The Revenge of Anguished English: More Accidental Assaults Upon Our Language

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Macmillan, Nov 13, 2007 - Humor - 192 pages
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Richard Lederer has been called Attila the Pun, Conan the Grammarian, and the Viceroy of Verbivores. In The Revenge of Anguished English, Lederer leaves us limp with laughter at how the innocent, the negligent, and the pompous mangle the English language. Lederer loves a good verbal blooper: Unfortunate typos, misplaced modifiers, unintended double-entendres, downright stupidity---it’s all here, collected and celebrated by the most popular anguished language expert of them all. As a bonus, not a single blooper, blunder, or boo-boo has been made up or fiddled with. Consider these bloopers:

  • In an essay, a student wrote, “The ship that brought the first settlers to the new world was the Cauliflower.”
  • Many gas stations equipped with snack stores display the sign “Eat Here and Get Gas.”
  • A classified ad offered “antique desk suitable for lady with thick legs and large drawers.”
  • Another student blooper: The four gospels are written by John, Paul, George, and that other guy.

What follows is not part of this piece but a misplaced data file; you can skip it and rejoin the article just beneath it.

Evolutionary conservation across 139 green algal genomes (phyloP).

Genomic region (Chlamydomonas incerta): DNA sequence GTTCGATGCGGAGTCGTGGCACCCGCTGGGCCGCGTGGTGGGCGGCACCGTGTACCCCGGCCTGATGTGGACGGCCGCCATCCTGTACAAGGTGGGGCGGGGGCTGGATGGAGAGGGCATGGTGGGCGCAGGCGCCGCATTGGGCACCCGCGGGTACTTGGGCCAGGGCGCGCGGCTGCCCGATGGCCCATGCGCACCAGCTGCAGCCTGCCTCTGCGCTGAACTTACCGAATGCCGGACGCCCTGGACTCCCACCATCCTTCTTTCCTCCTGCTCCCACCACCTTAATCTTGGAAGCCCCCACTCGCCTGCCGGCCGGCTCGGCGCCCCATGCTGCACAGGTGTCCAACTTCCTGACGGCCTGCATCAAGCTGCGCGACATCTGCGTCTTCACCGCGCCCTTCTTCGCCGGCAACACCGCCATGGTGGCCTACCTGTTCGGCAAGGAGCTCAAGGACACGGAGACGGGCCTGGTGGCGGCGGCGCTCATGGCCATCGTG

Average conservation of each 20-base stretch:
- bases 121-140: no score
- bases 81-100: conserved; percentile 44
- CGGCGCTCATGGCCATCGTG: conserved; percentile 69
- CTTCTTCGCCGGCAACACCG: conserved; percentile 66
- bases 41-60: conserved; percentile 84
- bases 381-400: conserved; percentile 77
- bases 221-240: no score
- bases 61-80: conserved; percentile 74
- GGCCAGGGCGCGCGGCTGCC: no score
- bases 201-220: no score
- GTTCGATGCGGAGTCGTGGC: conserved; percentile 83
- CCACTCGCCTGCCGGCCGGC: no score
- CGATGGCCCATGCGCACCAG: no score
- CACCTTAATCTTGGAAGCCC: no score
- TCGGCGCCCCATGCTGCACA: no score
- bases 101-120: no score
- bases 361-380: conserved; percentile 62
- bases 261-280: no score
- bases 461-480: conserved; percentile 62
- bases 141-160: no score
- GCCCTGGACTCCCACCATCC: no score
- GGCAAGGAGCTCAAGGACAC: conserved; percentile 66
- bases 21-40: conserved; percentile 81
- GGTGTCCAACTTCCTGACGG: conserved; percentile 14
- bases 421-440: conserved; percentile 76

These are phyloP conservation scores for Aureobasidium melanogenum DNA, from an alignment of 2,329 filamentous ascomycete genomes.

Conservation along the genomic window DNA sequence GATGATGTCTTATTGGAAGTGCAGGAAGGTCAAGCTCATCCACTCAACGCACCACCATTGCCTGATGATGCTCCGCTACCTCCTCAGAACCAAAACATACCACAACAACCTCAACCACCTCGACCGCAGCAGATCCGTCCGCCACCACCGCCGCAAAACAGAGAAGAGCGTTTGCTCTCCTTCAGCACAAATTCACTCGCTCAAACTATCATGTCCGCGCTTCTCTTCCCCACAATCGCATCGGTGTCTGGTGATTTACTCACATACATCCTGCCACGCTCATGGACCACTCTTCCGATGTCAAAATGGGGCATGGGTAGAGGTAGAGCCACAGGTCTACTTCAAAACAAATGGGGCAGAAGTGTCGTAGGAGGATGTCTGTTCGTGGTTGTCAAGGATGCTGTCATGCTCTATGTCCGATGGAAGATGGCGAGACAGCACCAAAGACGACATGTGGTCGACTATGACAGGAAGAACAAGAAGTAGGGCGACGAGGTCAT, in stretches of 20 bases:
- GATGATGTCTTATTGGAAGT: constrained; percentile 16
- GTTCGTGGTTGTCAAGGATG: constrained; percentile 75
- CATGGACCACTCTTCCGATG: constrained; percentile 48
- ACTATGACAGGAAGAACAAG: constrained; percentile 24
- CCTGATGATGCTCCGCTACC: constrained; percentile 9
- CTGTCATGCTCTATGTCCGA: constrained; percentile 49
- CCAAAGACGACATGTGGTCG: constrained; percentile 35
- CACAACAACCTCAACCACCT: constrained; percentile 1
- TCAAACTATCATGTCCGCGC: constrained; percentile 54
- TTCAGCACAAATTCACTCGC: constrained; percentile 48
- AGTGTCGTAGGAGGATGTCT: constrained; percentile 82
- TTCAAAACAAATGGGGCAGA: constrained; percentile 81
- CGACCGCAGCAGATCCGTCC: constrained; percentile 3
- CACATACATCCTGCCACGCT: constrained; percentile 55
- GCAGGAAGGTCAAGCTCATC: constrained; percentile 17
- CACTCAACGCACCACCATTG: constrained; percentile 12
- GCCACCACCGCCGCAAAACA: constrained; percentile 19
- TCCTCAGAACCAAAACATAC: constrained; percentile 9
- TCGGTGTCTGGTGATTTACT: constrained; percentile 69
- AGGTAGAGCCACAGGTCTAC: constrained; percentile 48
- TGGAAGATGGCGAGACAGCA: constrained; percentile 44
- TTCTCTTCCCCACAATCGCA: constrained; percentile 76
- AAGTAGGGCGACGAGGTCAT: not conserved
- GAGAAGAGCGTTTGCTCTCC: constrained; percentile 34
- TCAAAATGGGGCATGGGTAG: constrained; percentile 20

• A science blooper: Elephants eat roots, leaves, grasses, and sometimes bark.
  • In a church bulletin: Attend and you will hear an excellent speaker and heave a healthy lunch. 
  • On a baby stroller: Remove child before folding.
 

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The revenge of anguished English: more accidental assaults upon our language

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Fourth in the Anguished English series (The Bride of Anguished English, More Anguished English, etc.), Lederer's newest collection of grammatical goofs will illicit laughs from start to finish ... Read full review

Contents

I
xi
II
1
III
3
IV
10
V
16
VI
23
VII
28
VIII
32
XIX
93
XX
101
XXI
107
XXII
111
XXIII
117
XXIV
119
XXV
124
XXVI
129

IX
37
X
39
XI
46
XII
54
XIII
60
XIV
66
XV
71
XVI
76
XVII
81
XVIII
83
XXVII
135
XXVIII
137
XXIX
143
XXX
148
XXXI
154
XXXII
159
XXXIII
164
XXXIV
170
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About the author (2007)

Richard Lederer, Ph.D., is the author of more than thirty books on the English language, including Anguished English, A Man of My Words, Comma Sense, and, most recently, Word Wizard. His syndicated column Looking at Language appears in newspapers and magazines nationwide, and he frequently appears on radio as a language commentator. He lives in San Diego with his wife, Simone van Egeren.

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